Common Resume Blunders
Make sure your resume is top-notch by avoiding the common resume blunders:
1. Too Focused on Job Duties
Your resume should not be a boring listing of job duties and responsibilities. Go beyond showing what was required. Demonstrate how you made a difference at each company, providing specific examples. When developing your achievements, ask yourself the following questions:
- How did you perform the job better than others?
- What were the problems or challenges faced? How did you overcome them? What were the results? How did the company benefit from your performance?
- Did you receive any awards, special recognition or promotions as a result?
2. Flowery or General Objective Statement
Many candidates lose their readers in the beginning. Statements like “A challenging position enabling me to contribute to organizational goals while offering an opportunity for growth and advancement” are overused, and waste valuable space. If you’re on a career track, replace the objective with a tagline stating what you do or your expertise.
3. Too Short or Too Long
Many people try to squeeze their experiences onto one page. This is because they may have heard that resumes shouldn’t be longer. By doing this, job seekers may delete impressive achievements. There are also candidates who ramble on about irrelevant or redundant experiences. There is no rule about appropriate resume length. When writing your resume, ask yourself, “Will this statement help me land an interview?” Every word should sell you, so only include information that elicits a “yes.”
4. Using Personal Pronouns and Articles
A resume is a form of business communication, so it should be concise and written in a telegraphic style. There should be no mentions of “I” or “me,” and only minimal use of articles. For example:
I developed a new product that added $2 million in sales and increased the market segment’s gross margin by 12 percent.
should be changed to:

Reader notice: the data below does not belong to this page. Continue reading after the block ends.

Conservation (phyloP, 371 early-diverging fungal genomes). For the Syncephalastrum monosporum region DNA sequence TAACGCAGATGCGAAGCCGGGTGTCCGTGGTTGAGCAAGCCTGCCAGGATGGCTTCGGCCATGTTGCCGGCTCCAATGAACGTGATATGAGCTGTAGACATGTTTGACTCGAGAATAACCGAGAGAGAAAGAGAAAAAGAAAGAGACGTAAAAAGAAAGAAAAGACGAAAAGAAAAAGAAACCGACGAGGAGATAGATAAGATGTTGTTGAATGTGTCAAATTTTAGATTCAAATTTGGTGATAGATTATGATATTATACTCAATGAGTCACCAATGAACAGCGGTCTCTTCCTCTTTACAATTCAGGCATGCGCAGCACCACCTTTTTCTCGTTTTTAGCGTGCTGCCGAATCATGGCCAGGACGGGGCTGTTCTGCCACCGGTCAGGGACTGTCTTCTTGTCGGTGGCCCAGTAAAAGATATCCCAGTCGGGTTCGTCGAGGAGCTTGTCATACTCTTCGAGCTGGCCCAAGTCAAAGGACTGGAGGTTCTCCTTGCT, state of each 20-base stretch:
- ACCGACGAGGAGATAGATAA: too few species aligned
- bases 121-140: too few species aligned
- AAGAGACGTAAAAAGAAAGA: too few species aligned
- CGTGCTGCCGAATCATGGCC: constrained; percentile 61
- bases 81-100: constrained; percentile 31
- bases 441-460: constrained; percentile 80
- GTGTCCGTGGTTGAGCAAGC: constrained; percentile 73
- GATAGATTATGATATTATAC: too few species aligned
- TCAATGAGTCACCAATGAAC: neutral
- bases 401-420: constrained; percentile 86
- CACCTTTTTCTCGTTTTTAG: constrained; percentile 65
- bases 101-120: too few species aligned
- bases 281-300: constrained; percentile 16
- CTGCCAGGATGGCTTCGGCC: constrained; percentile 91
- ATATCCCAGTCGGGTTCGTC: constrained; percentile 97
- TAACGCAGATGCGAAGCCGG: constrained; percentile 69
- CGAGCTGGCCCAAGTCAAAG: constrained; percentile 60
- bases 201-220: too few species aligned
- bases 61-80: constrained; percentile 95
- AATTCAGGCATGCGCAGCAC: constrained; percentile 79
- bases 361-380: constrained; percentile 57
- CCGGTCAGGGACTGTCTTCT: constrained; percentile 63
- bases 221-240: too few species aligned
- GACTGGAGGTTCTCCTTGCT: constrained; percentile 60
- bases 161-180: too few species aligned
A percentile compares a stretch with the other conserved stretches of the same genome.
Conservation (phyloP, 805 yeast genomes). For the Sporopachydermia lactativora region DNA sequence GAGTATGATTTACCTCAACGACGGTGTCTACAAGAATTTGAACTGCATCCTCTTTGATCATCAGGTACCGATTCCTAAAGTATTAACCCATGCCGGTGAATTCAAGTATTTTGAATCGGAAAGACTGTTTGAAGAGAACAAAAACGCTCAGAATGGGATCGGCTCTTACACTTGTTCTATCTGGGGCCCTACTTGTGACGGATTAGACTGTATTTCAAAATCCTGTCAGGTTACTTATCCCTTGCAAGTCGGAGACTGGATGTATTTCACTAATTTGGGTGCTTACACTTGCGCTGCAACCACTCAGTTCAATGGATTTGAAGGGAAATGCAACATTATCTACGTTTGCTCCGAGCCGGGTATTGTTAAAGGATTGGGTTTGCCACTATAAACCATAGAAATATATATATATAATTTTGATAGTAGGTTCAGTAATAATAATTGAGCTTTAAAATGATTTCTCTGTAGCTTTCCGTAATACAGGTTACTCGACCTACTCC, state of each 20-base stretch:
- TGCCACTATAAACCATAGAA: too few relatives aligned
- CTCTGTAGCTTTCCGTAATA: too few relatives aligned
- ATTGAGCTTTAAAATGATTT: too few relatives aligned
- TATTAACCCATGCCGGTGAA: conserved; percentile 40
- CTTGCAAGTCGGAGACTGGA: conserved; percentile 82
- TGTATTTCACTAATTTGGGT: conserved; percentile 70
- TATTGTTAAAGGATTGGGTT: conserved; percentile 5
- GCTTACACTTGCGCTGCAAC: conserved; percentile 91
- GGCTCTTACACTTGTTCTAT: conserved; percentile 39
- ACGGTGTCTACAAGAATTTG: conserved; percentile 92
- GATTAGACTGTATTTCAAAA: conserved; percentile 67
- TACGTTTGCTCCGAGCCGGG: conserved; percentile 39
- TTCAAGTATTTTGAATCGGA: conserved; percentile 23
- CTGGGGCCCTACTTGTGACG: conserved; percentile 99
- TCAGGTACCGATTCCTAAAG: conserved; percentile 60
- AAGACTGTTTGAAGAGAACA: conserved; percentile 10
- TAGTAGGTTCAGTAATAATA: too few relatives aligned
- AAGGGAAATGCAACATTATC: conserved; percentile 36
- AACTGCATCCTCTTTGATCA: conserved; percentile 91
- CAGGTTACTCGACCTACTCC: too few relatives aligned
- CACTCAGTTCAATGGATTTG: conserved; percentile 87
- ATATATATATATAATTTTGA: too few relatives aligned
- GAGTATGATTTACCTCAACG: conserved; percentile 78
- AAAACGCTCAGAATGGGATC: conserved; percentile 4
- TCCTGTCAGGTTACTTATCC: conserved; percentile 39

Developed new product that added $2 million in sales and increased market segment’s gross margin by 12 percent.
5. Listing Irrelevant Information
Many people include their interests, but they should only include those relating to the job. For example, if a candidate is applying for a position as a ski instructor, he should list cross-country skiing as a hobby.
Personal information, such as date of birth, marital status, height and weight, normally should not be on the resume, unless you’re an entertainment professional or a job seeker outside the US.
6. Using a Functional Resume When You Have a Good Career History
It is irksome for hiring managers not to see the career progression and the impact made at each position. Unless you have an emergency situation, such as virtually no work history or excessive job-hopping, avoid the functional format.
The modified chronological format is often the most effective. Here’s the basic layout:
- Header (name, address, email address, phone number)
- Lead with a strong profile section detailing the scope of your experience and areas of proficiency
- Reverse chronological employment history emphasizing achievements in the past 10 to 15 years
- Education (New grads may put this at the top.)
7. Not Including a Summary Section that Makes an Initial Hard Sell
This is one of the job seeker’s greatest tools. Candidates who have done their homework will know the skills and competencies important to the position. The summary should demonstrate the skill level and experiences directly related to the position being sought.
To create a high-impact summary statement, peruse job openings to determine what’s important to employers. Next, write a list of your matching skills, experience and education. Incorporate these points into your summary.
One typo can land your resume in the garbage. Proofread and show your resume to several friends to have them proofread it as well. This document is a reflection of you and should be perfect.
These are a few times to avoid common resume blunders.